I’m using a water pan this time. That’s straight from Nate’s experience last week and I figured it was time to try it. So far so good. If nothing else, having another thermal sink between the fire and the grid has kept the temps pretty well planted between 215 and 220. I’ve been writing this post for several hours now and — as I was expecting — using the water pan is inhibiting the formation of a good bark, but the color on the meat is beautiful and I’m really happy with the moisture level inside. I suspect I’ll be using a pan of water when I do my next large cut of meat. I started with just under a gallon of water in a 9 x 17 pan. Three hours about half the water was gone and I put the remainder water from the glass jug so the pan won’t go dry. What I may do when I do a large butt or brisket is just let the pan go dry so bark has a better chance of forming.
I thought about doing what Nate did and trying to control the temperature strictly with the bottom damper, but I wimped out. I did some reading on any number of the Big Green Egg forums and came to the conclusion I’d try it the other way around. So what I’ve done is tried to keep the bottom damper at a single position and tweak the top damper to adjust the temperature (open increases the temperature, while closing lowers it). Following what I was taught by Chef JJ the weekend I got the Egg, I’ve always moved the top and bottom dampers together under the assumption that the input and output should be equal. I don’t think you can ever go wrong doing it that way.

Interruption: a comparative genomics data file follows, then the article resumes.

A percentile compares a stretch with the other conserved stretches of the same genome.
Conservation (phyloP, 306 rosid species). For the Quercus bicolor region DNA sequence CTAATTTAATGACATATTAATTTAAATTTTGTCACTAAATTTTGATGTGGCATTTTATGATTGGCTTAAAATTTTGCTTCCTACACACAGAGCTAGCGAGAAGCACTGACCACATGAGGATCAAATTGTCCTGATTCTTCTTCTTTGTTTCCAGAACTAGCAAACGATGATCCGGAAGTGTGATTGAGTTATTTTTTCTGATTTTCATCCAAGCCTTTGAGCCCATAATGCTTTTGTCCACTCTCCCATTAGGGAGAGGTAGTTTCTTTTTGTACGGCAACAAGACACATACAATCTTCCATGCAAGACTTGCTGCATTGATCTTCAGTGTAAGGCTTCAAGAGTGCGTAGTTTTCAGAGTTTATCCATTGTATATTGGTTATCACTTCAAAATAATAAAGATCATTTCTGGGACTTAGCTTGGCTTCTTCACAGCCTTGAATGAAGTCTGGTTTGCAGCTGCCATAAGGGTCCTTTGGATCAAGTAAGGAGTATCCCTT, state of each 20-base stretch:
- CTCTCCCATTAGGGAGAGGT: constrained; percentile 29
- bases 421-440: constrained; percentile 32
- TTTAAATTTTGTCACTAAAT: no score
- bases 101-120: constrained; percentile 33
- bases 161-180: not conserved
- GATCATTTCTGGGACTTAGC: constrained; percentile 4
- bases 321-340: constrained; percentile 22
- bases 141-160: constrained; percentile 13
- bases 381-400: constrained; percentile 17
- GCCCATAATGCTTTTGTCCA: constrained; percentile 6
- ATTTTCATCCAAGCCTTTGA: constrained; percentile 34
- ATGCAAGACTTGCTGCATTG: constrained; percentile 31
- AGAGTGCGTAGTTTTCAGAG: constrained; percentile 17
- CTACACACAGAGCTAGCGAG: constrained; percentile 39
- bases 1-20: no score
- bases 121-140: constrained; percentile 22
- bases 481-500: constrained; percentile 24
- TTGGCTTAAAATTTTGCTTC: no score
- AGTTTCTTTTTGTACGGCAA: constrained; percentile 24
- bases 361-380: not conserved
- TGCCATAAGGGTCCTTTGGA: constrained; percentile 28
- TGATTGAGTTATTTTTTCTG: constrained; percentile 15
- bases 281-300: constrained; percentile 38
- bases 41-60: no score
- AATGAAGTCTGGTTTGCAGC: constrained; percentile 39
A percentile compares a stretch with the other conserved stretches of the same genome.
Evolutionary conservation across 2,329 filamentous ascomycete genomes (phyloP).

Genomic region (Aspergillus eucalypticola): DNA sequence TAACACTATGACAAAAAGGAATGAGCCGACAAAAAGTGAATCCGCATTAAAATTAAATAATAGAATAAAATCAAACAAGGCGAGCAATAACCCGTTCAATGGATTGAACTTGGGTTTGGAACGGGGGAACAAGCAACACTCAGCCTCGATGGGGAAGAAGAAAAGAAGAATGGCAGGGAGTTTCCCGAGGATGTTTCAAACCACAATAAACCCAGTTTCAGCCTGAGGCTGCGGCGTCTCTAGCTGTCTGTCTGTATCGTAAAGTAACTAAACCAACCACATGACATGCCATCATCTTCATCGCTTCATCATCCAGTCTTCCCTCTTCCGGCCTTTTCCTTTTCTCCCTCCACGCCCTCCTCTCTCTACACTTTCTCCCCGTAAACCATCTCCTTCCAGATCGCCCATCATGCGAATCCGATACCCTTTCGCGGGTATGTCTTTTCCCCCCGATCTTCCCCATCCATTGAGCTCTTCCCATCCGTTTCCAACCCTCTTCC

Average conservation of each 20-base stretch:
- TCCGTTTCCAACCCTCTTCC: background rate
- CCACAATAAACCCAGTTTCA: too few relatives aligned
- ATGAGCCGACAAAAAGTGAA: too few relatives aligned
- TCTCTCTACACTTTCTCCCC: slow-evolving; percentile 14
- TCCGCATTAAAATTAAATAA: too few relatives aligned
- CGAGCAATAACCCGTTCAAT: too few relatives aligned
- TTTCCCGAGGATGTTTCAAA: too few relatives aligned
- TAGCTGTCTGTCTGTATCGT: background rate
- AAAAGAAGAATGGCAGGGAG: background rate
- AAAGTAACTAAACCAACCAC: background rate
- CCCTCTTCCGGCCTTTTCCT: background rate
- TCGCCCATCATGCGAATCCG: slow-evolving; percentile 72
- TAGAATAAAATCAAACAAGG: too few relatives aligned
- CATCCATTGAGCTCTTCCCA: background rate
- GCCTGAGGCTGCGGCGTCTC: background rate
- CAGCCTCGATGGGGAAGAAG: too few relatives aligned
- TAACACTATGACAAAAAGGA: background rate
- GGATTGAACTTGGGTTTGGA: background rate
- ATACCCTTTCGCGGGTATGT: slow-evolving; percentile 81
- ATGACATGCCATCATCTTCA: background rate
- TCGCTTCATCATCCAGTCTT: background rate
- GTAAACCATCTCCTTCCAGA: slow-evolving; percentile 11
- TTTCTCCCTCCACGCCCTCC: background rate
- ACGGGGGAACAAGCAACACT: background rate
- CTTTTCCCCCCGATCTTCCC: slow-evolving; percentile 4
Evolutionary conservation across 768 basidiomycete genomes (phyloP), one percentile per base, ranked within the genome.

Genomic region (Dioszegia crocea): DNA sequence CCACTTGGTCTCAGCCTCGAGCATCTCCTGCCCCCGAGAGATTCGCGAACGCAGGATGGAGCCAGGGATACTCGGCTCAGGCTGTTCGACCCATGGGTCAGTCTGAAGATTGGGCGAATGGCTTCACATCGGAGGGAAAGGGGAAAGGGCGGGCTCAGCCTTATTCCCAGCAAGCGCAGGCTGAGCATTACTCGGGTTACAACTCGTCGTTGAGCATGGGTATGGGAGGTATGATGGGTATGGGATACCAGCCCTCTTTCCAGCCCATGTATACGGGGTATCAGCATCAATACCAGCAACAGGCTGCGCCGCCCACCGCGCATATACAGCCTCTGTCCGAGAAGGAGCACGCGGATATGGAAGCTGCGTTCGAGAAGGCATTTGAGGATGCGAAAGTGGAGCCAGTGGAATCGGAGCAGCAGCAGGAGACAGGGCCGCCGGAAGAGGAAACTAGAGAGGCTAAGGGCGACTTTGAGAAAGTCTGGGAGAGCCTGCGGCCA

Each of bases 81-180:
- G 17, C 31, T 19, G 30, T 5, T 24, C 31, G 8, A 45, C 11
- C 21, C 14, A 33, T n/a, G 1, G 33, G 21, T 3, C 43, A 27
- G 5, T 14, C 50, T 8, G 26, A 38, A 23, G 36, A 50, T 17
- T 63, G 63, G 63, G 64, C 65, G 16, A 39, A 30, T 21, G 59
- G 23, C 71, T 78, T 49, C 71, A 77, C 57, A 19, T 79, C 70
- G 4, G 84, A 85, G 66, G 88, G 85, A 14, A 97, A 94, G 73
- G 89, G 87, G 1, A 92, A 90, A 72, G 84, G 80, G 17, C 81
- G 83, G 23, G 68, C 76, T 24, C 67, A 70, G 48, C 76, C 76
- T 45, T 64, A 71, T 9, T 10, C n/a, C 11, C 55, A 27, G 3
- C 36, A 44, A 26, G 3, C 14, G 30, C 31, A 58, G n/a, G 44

What I’ve seen today, though, is that you can seemingly affect the rate of airflow through the bottom simply by manipulating the top damper. Opening the top allows more air to vent which forces air to be drawn in faster through the bottom damper because the pressure has to remain equal inside and the bottom aperture size remains constant. The only way to account for the increased outflow due to a larger top opening is to draw more air faster through the same sized bottom opening. This sets up more rapid air circulation within the Egg, which encourages a bit hotter fire and the temperature rises. I’m probably screwing up the physics, but that’s what I think is happening. The key thing to remember is never let the top be open less than the bottom. The top isn’t tight enough to shut off all airflow, but you could easily starve the fire and create some nasty smoke.
I’m well over 1300 words and I apologize if at any point I’ve actually had anything useful to say. I don’t write regularly enough and spending the day tending the Egg gives me an excuse to write about something I actually care about. I start and stop as the day goes on and I do other things as needed. My practice up to this point has been to start a post and publish it before things are done, then add to it throughout the day. Since I’m doing things differently today while cooking, why not blog it differently as well?
That said, this is how the meat pictured above looked 4.5 hours later when I was taking it off. You can assume they taste as good as they look.